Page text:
The increasing availability of high throughput sequencing technologies has led to thousands of human genomes having been sequenced in the past years. Efforts such as the 1000 Genomes Project further add to the availability of human genome variation data. However, to-date there is no method that can map reads of a newly sequenced human genome to a large collection of genomes. Instead, methods rely on aligning reads to a single reference genome. This leads to inherent biases and lower accuracy. To tackle this problem, a new alignment tool BWBBLE is introduced in this paper. We (1) introduce a new compressed representation of a collection of genomes, which explicitly tackles the genomic variation observed at every position, and (2) design a new alignment algorithm based on the Burrows-Wheeler transform that maps short reads from a newly sequenced genome to an arbitrary collection of 2 or more (up to millions of) genomes with high accuracy and no inherent bias to one specific genome.

The above talk comes from Serafim Batzoglou’s group. Serafim worked on ARACHNE assembler a decade back with Lander, and then joined Stanford. His LAGAN aligner was used in the first ENCODE project.


Design of Shortest Double-Stranded DNA Sequences Covering All K-mers with Applications to Protein Binding Microarrays and Synthetic Enhancers

Author: Yaron Orenstein , Tel-Aviv University, Israel

Presentation Overview:

Novel technologies can generate large sets of short double-stranded DNA sequences that can be used to measure their regulatory effects. Microarrays can measure in vitro the binding intensity of a protein to thousands of probes. Synthetic enhancer sequences inserted into an organism’s genome allow us to measure in vivo the effect of such sequences on the phenotype. In both applications, by using sequence probes that cover all k-mers, a comprehensive picture of the effect of all possible short sequences on gene regulation is obtained. The value of k that can be used in practice is, however, severely limited by cost and space considerations. A key challenge is therefore to cover all k-mers with a minimal number of probes.The standard way to do this uses the de Bruijn sequence of length 4^k. However, since probes are double stranded, when a k-mer is included in a probe, its reverse complement k-mer is accounted for as well. Here we show how to efficiently create a shortest possible sequence with the property that it contains each k-mer or its reverse complement, but not necessarily both. The length of the resulting sequence approaches half that of the de Bruijn sequence as k increases. By reducing the total sequence length, experimental limitations can be overcome; alternatively, additional sequences with redundant k-mers of interest can be added.


Poly(A) motif prediction using spectral latent features from human DNA sequences

Author: Bo Xie , Georgia Institute of Technology, United States

Additional authors:

Boris Yankovic, King Abdullah University of Science and Technology,

Vladimir Bajic, King Abdullah University of Science and Technology,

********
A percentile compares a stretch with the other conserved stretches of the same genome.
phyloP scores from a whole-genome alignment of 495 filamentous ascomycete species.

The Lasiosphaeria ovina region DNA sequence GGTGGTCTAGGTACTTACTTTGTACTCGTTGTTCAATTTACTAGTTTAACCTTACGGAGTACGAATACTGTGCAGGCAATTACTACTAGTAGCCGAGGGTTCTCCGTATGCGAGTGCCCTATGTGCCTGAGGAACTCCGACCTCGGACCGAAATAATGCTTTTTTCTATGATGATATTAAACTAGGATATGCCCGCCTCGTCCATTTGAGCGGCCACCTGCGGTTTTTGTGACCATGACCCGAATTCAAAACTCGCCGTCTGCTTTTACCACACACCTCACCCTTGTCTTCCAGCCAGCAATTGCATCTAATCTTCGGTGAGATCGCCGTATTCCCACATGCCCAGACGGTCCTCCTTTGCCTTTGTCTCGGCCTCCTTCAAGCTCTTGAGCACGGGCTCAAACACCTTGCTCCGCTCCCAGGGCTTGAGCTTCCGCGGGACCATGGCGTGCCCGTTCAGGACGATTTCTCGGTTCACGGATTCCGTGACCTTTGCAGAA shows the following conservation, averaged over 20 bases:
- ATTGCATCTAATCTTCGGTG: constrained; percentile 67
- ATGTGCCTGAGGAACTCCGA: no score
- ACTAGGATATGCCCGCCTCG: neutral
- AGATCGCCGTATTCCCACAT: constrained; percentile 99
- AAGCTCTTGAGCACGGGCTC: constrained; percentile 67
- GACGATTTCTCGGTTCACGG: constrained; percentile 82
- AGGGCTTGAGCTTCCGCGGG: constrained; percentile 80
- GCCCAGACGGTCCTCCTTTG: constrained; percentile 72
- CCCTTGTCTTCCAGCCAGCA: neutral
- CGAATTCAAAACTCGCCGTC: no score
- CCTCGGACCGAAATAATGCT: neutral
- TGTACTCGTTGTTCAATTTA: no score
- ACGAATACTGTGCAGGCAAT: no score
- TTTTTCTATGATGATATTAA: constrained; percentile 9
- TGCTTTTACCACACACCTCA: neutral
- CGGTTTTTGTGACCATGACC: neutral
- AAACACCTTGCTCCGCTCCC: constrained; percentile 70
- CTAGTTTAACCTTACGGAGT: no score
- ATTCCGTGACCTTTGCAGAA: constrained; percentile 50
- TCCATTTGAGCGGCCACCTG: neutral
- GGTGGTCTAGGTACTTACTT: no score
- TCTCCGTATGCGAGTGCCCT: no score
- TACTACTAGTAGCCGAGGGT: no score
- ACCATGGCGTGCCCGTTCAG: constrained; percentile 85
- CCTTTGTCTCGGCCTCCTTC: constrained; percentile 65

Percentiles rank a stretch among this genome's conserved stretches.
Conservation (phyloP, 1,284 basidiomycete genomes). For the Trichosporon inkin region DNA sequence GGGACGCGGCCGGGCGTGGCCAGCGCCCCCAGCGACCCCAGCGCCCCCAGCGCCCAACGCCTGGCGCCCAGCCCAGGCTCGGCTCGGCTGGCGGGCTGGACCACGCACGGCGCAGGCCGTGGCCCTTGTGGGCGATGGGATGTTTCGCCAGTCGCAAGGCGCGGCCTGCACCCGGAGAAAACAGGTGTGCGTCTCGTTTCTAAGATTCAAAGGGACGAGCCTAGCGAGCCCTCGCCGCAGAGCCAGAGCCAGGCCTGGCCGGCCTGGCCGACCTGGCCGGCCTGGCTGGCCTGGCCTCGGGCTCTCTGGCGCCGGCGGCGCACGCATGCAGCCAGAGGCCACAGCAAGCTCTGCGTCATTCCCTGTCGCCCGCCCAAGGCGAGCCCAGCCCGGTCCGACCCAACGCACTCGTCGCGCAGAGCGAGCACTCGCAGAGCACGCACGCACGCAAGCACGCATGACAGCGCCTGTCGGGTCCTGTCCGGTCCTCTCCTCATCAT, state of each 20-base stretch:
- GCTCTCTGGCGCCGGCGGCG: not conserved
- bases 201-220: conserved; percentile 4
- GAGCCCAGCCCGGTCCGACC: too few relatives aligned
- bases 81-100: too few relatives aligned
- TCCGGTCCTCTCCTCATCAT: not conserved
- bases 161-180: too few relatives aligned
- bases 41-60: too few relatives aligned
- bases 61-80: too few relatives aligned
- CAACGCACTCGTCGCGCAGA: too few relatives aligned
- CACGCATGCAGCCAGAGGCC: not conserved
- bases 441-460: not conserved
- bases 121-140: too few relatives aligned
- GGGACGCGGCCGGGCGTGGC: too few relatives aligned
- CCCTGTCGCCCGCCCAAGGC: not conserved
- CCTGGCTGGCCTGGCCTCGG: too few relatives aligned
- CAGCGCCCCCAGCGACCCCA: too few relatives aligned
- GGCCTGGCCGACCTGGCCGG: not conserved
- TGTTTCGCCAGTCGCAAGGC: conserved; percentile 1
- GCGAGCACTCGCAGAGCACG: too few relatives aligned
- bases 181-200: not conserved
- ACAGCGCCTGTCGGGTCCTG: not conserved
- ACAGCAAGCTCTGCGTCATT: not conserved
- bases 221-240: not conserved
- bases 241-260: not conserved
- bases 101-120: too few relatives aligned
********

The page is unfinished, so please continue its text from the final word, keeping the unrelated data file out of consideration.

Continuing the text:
Le Song, Georgia Institute of Technology,

Xin Gao, King Abdullah University of Science and Technology,

Presentation Overview:

Motivation: Polyadenylation is the addition of a poly(A) tail to an RNA molecule. Identifying DNA sequence motifs that signal the addition of poly(A) tails is essential to improved genome annotation and better understanding of the regulatory mechanisms and stability of mRNA. Existing poly(A) motif predictors demonstrate that information extracted from the surrounding nucleotide sequences of candidate poly(A) motifs can differentiate true motifs from the false ones to a great extent. A variety of sophisticated features has been explored, including sequential, structural, statistical, thermodynamic and evolutionary properties. However, most of these methods involve extensive manual feature engineering, which can be time-consuming and can require in- depth domain knowledge. Results: We propose a novel machine learning method for poly(A) motif prediction by marrying generative learning (hidden Markov models) and discriminative learning (support vector machines). Generative learning provides a rich palette on which the uncertainty and diversity of sequence information can be handled, while discriminative learning allows the performance of the classification task to be directly optimized. Here, we employed hidden Markov models for fitting the DNA sequence dynamics, and developed an efficient spectral algorithm for extracting latent variable information from these models. These spectral latent features were then fed into support vector machines to fine tune the classification performance. We evaluated our proposed method on a comprehensive human poly(A) dataset that consists of 14,740 samples from 12 of the most abundant variants of human poly(A) motifs. Compared with one of previous state-of-art methods in the literature (the random forest model with expert-crafted features), our method reduces the average error rate, false negative rate and false positive rate by 26%, 15% and 35%, respectively. Meanwhile, our method made about 30% fewer error predictions relative to the other string kernels. Furthermore, our method can be used to visualize the importance of oligomers and positions in predicting poly(A) motifs, from which we can observe a number of characteristics in the surrounding regions of true and false motifs that have not been reported before. Availability: website:

Written by M. //